Senior-friendly Idea For The Mayor
Just about all the buses and trains I have ever ridden elsewhere had something you don’t find in public transportation in Hawaii: restrooms.
It would probably cost too much to retrofit our public bus system with restrooms, but it would sure make the seniors happy if they did.
If you’ve ever been stuck in traffic congestion on our highways and byways, you probably have experienced the need to use a restroom at one time or another.
I was listening to Mayor Kirk Caldwell rave about how he’s having the potholes repaired on our highways and byways to make everyone’s commute smoother. It may be my imagination, but it seems that every mayor we’ve had in the last several decades has promised to fix the pothole situation, and it hasn’t happened.
All we have to show for the effort is an expensive machine specially designed to fix potholes in Hawaii sitting in a warehouse getting rusty. It couldn’t perform as predicted because they claimed that the asphalt we used was inferior. OK, we bought that excuse.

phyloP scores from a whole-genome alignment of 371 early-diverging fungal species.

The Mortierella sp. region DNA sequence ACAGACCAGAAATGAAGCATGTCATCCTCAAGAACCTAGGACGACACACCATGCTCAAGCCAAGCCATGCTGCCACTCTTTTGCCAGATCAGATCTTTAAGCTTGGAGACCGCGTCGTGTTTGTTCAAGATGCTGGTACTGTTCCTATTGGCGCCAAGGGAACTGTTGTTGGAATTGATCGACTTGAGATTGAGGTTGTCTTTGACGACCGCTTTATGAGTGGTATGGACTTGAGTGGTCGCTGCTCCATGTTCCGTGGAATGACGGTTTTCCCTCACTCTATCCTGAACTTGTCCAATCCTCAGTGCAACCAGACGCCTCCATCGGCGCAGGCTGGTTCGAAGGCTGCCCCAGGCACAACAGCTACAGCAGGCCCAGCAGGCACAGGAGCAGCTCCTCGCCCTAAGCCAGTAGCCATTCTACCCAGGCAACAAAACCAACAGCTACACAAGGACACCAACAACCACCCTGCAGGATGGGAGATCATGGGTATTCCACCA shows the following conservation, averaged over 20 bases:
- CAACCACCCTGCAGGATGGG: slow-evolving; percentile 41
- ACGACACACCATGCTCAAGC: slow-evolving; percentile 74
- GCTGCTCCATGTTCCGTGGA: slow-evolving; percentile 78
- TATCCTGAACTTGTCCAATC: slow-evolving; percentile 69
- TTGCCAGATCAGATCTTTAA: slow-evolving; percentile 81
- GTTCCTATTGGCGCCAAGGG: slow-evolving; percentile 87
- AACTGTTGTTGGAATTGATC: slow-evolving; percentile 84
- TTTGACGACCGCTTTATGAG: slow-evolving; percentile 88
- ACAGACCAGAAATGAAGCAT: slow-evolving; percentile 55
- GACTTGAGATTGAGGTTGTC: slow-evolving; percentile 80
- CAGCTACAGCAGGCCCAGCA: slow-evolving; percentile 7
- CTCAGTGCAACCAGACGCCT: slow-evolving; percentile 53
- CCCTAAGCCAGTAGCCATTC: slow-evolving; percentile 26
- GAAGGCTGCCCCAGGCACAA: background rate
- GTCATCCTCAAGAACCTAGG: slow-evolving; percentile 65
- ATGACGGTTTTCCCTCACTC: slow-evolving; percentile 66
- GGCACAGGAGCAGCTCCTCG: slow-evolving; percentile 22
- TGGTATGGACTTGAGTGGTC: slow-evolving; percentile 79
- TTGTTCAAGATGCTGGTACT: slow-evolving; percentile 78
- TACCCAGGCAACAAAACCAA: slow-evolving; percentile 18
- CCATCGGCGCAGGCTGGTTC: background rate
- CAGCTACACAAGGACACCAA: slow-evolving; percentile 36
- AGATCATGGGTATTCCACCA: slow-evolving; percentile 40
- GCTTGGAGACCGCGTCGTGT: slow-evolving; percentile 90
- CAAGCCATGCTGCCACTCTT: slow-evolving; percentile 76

Now the mayor said April 3 in his State of the City address that he wanted to make Honolulu more “senior friendly,” and was going to ask AARP to help with some suggestions.
Well, I got tired of waiting and thought it might help the seniors on Oahu if TheBus system was outfitted with restrooms. Being stuck on a bus or a train can be difficult for seniors.
It’s not uncommon for traffic to be at a dead standstill for an hour or more. For most seniors, getting in a situation like that can be very uncomfortable, because there is nowhere to go for relief.
I searched around out of curiosity and found only two bus services in Hawaii that provide restrooms.
One is Royal Star Transportation, which has the largest and newest fleet, featuring 18 deluxe 58-seat MCI 4500 series motor coaches with onboard restrooms. It is celebrating its 15th anniversary by adding 10 brand-new deluxe ADA-accessible coaches, and is the first 100 percent seat-belted operator in Hawaii. The other service is Polynesian Adventure Tours, on some of its buses.
We already are making changes to our rail cars by adding more seats, talking about how to consolidate the management of the city bus service and rail system into one organization to limit duplication, so it may be something to discuss. Cost always is a major consideration, of course.
Onboard restrooms for our trains and buses would be welcomed by seniors. You already know what the politicians will say to such a basic idea: It “depends.”